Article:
Here we will summarise the four most commonly recognised categories of technique that form sports and many other forms of massage. They include effleurage, petrissage, frictions and tapotement.

What is effleurage?

The skeletal system is the framework of the body, and comprises approximately 206 bones, and their associated joints, cartilages and ligaments. The bones of the head, neck and trunk contribute to the axial skeleton; those of the limbs form the appendicular skeleton.

Muscular System

The word effleurage derives from the French word, effleurer, which means ‘to skim’. It is a form of massage involving stroking movements with the hands sliding over the skin, and is always used at the beginning and end of as well as in between other techniques during a massage session. The stroking technique of effleurage may be used with varying pressure and speed according to the purpose and stage of the massage. Effleurage includes light stroking, firm stroking and deep stroking

Effleurage should be carried out in a smooth, rhythmical and relaxed manner, starting with a light touch at the start of a session and building up to deeper pressure with slower movements for increased circulation and stretching of the tissues later. The hands must be relaxed and follow the natural contours of the client’s body. The technique should not be rushed as you need time to identify and focus on any abnormalities in the tissue that may require further attention later in the session. Quick movements will not help the client relax, and if a tender area is missed it will almost certainly be more painful if discovered later when using deeper techniques such as petrissage.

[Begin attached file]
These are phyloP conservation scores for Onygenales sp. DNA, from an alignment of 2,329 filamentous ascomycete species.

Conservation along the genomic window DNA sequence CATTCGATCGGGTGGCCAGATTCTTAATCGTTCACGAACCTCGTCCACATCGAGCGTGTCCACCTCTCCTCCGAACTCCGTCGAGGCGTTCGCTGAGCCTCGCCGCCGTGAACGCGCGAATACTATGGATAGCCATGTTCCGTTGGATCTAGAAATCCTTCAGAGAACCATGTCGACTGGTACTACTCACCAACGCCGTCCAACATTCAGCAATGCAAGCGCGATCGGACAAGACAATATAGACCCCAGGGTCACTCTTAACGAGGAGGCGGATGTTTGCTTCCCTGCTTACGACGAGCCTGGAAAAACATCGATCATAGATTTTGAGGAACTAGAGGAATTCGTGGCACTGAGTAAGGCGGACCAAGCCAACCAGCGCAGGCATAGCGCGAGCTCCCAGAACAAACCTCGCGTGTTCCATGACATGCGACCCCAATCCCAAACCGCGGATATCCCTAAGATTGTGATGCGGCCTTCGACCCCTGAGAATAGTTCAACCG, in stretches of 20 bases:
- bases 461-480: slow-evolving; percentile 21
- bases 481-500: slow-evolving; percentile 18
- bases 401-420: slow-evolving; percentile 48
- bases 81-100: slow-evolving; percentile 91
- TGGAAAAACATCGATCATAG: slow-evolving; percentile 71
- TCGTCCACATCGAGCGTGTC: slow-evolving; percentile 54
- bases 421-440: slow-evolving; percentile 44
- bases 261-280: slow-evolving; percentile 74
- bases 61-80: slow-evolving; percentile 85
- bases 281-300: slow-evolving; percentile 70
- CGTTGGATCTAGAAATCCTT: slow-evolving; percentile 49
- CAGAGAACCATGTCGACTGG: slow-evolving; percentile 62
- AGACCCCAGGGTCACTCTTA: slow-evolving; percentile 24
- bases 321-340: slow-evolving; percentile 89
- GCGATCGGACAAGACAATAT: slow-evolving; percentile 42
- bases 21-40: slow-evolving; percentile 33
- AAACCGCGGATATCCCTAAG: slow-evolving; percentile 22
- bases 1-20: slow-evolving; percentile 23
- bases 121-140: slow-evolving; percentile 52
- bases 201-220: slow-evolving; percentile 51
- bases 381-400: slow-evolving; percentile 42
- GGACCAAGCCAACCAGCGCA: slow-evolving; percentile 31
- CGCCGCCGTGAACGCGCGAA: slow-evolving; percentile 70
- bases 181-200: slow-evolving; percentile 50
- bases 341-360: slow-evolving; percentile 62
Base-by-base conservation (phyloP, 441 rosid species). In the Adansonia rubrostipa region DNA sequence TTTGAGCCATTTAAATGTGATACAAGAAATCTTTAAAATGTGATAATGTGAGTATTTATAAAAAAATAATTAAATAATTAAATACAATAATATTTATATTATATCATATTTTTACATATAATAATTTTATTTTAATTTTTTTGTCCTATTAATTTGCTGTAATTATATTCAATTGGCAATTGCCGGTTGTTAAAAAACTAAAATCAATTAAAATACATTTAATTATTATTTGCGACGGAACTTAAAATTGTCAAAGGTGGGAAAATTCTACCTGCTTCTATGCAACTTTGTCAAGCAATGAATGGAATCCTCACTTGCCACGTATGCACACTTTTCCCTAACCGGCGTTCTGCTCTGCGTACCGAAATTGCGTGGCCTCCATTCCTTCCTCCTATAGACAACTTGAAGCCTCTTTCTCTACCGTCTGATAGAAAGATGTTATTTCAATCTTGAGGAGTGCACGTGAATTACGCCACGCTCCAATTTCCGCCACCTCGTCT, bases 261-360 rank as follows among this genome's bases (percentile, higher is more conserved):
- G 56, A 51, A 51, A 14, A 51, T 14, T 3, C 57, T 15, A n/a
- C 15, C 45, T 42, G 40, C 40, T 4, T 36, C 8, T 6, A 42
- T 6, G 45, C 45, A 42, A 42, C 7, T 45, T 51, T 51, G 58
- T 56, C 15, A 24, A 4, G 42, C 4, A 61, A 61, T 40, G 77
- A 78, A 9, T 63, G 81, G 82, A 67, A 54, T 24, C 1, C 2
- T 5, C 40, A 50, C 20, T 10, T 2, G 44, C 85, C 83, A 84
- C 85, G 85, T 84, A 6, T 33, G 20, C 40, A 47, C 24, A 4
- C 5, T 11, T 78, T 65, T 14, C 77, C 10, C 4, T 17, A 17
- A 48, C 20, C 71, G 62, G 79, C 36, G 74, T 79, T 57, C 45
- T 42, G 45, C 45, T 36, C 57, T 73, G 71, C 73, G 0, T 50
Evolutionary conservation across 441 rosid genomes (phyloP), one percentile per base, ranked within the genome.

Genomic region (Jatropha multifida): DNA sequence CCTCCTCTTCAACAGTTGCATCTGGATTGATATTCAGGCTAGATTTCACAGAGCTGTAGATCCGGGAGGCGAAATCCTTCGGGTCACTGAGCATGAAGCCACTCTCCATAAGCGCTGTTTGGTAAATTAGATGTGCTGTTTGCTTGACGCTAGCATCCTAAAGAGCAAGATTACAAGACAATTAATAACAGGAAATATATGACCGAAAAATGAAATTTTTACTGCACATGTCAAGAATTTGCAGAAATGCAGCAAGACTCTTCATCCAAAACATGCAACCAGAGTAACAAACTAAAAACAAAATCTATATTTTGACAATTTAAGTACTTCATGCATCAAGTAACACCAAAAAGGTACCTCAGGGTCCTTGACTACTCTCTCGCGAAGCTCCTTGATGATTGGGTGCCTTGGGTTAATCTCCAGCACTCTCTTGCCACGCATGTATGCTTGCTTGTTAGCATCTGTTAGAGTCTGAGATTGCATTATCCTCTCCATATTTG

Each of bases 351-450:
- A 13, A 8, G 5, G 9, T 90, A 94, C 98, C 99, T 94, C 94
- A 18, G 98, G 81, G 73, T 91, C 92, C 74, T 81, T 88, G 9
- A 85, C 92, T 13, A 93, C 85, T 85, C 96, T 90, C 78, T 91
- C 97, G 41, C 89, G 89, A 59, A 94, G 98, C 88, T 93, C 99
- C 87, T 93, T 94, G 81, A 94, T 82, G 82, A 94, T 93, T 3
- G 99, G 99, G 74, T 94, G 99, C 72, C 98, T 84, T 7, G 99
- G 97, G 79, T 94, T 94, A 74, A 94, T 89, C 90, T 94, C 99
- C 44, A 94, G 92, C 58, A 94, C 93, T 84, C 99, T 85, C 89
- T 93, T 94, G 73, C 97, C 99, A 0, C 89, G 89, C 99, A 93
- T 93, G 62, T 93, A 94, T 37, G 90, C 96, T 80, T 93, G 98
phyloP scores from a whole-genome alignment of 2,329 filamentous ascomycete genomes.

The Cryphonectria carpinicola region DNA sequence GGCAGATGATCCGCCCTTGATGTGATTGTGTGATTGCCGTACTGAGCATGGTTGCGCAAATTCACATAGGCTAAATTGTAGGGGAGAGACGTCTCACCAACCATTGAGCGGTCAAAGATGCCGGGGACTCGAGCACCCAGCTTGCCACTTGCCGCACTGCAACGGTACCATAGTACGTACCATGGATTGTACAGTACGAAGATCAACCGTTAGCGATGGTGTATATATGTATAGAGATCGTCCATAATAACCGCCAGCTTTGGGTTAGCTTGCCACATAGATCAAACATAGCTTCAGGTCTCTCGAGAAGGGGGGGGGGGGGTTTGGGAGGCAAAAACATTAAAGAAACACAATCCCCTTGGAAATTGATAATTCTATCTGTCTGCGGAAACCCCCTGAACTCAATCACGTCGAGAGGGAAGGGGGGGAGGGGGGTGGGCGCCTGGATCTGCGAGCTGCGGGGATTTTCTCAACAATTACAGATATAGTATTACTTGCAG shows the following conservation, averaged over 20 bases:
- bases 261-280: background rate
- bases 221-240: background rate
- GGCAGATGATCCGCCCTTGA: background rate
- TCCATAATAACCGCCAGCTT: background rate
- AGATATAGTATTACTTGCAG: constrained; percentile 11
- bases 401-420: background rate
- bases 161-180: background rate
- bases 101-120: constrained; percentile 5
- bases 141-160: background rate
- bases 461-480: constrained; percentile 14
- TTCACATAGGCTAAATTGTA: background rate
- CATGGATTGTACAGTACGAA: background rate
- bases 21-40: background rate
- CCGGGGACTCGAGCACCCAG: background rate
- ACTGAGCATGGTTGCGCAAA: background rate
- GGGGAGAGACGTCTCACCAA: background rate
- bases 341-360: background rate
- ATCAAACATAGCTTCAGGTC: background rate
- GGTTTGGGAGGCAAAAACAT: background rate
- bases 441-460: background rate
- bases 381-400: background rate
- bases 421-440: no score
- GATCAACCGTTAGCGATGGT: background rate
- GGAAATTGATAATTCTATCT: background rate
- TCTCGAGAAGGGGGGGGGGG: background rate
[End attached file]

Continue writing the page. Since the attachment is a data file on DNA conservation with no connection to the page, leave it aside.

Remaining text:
What does effleurage achieve?

The aims of effleurage are to:

  ·  Introduce touch to the client
  ·  Put the client at ease
  ·  Warm the superficial tissues
  ·  Relax the muscles
  ·  Allow the practitioner to palpate and sense the condition of the tissue
  ·  Stimulate the peripheral nerves
  ·  Increase lymph and blood flow, and thus aid the removal of waste products
  ·  Stretch tissues
  ·  Relax a client before the end of the massage.

What is petrissage?

Petrissage comes from the French word, pétrir, which means ‘to knead’. The basic petrissage movement is to compress and then release the soft tissue, using either direct pressure or by picking up and squeezing the skin and muscle.

Petrissage is generally used to have a deeper effect on soft tissue than effleurage, and includes kneading, squeezing, picking up, shaking (and other techniques described as wringing and rolling, which achieve much the same results).

What does petrissage achieve?

The aims of petrissage are to:

  ·  Increase mobility between tissue interfaces
  ·  Stretch muscle fibres
  ·  Aid the interchange of tissue fluids (see above)
  ·  Increase venous and lymphatic return
  ·  Relax muscles
  ·  Aid the removal of waste products

What are frictions?

Frictions are small forceful movements applied back and forth over isolated areas using the pads of the fingers or thumbs – utilising considerable pressure compared to the techniques described so far. They are applied adjacent to the direction of fibres and hence, are often referred to as ‘cross-fibre’ frictions. It is vital to understand that such techniques actually disrupt the tissues in order to realign new fibres and therefore must be used sparingly and only when the need arises – see below. Several benefits of frictions may be generated by using deep stroking instead; the subtle difference between the two techniques being slightly less pressure and therefore no disruption caused.

What do frictions do?

The aims of frictions are to:

  ·  Separate adhesions between fibres
  ·  Break down scar tissues
  ·  Restore elasticity
  ·  Stimulate vaso-dilation and blood flow
  ·  Stimulate the healing process
  ·  Realign new scar tissue.

Endocrine (hormonal) System